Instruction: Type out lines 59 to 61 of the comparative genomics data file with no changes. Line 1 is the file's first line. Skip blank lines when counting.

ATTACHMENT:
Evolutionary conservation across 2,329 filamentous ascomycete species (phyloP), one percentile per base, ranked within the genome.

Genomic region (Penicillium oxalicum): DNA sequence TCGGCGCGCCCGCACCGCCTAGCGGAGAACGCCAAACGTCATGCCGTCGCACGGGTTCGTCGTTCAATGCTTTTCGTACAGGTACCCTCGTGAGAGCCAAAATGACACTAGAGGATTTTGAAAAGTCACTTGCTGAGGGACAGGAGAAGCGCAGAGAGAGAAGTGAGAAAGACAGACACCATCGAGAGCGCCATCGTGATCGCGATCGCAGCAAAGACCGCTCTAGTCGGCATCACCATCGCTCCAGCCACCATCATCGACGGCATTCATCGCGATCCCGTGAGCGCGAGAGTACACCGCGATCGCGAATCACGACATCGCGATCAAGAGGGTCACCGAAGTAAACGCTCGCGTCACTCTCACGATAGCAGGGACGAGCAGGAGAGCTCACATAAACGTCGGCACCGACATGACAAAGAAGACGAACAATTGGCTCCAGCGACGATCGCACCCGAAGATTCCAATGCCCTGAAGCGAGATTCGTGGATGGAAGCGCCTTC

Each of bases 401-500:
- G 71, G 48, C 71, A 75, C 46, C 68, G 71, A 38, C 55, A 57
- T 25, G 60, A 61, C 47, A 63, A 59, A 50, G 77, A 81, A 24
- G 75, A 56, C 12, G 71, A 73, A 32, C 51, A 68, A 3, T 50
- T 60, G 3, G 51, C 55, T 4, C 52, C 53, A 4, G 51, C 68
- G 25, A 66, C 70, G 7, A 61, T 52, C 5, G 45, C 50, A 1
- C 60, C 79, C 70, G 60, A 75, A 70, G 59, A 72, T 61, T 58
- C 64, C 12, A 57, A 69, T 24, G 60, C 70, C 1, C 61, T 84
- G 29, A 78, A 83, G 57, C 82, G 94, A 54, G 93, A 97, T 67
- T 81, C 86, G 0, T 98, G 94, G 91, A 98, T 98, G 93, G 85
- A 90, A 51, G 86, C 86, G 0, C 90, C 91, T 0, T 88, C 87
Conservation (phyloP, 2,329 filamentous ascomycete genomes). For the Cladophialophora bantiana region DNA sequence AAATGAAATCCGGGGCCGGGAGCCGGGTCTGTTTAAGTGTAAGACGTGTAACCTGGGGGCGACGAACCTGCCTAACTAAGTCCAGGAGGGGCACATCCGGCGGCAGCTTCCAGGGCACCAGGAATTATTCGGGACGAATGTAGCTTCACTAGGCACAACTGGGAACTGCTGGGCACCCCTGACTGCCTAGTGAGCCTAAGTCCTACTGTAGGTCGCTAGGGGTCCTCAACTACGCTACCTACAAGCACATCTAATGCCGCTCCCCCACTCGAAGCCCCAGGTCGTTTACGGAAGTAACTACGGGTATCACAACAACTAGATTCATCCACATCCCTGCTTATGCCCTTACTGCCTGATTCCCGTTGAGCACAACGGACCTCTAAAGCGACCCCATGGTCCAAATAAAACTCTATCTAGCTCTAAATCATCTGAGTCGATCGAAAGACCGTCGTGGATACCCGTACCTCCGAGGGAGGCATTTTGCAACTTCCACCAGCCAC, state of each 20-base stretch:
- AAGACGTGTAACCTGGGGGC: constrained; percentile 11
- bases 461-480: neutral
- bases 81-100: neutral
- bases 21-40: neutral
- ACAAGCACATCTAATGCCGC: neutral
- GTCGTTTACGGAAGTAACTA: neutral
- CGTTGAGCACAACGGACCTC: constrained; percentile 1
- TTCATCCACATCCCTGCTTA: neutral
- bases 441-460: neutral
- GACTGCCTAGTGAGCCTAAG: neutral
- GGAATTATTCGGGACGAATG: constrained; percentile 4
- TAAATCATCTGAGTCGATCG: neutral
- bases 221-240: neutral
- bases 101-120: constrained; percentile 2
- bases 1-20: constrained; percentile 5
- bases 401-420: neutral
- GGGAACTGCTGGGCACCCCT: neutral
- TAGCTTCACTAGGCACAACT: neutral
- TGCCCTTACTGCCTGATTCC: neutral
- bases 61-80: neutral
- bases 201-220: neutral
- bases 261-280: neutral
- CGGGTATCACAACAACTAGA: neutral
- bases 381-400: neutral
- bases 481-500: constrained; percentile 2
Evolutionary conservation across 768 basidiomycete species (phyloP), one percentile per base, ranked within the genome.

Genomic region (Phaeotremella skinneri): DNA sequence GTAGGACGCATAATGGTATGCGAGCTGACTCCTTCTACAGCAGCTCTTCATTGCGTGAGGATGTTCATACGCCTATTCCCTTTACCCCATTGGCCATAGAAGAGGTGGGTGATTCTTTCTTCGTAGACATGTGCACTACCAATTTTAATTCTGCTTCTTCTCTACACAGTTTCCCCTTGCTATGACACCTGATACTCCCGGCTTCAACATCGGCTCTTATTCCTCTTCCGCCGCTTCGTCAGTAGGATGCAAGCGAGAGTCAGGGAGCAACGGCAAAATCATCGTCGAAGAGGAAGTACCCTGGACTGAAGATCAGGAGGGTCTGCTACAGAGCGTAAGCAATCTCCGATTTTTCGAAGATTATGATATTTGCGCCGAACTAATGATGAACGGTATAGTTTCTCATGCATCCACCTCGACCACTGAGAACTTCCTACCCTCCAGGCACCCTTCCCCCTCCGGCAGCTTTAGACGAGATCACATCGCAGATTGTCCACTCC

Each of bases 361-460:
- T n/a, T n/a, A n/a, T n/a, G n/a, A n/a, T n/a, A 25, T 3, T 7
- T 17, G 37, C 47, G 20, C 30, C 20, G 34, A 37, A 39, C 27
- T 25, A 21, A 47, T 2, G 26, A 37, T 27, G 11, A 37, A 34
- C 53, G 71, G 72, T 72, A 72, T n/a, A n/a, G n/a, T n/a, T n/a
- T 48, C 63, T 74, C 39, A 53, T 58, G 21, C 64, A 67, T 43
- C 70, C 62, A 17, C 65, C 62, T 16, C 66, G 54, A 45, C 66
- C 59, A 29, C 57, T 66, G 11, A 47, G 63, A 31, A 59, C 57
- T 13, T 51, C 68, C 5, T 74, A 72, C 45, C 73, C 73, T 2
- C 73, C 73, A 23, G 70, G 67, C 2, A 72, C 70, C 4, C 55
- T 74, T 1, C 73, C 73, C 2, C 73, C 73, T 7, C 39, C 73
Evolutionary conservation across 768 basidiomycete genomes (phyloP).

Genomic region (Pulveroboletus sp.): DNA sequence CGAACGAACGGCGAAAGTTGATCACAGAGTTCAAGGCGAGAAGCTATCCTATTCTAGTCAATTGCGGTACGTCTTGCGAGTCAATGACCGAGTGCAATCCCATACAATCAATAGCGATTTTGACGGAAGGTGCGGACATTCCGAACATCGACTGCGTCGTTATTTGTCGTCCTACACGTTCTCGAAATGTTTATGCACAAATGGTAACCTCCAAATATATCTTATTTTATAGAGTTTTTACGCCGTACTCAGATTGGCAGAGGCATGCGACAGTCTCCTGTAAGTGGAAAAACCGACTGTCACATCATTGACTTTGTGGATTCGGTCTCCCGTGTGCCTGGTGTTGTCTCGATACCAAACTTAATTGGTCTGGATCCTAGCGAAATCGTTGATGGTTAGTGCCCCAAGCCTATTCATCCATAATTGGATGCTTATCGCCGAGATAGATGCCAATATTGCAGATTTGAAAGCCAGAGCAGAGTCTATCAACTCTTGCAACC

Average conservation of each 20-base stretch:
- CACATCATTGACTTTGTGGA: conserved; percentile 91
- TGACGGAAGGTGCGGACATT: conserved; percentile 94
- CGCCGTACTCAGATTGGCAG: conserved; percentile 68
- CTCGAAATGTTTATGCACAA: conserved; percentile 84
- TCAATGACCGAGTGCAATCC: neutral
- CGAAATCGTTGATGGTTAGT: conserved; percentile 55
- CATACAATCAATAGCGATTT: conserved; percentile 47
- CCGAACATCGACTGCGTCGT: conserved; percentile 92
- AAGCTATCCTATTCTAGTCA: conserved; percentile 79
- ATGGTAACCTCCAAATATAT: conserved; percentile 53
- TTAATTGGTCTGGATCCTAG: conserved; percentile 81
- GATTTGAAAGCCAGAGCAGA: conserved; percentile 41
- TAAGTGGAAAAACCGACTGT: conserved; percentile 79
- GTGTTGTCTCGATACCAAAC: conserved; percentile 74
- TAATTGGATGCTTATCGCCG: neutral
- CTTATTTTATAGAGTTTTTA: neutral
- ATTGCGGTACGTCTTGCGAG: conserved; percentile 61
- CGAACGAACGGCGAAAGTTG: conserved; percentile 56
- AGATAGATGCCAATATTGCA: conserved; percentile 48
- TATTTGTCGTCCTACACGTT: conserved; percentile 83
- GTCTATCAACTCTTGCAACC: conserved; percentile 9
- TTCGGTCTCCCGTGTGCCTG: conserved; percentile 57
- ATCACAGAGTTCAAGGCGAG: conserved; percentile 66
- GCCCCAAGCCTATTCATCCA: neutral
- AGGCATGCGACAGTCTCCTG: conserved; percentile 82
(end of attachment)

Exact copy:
- CTCGAAATGTTTATGCACAA: conserved; percentile 84
- TCAATGACCGAGTGCAATCC: neutral
- CGAAATCGTTGATGGTTAGT: conserved; percentile 55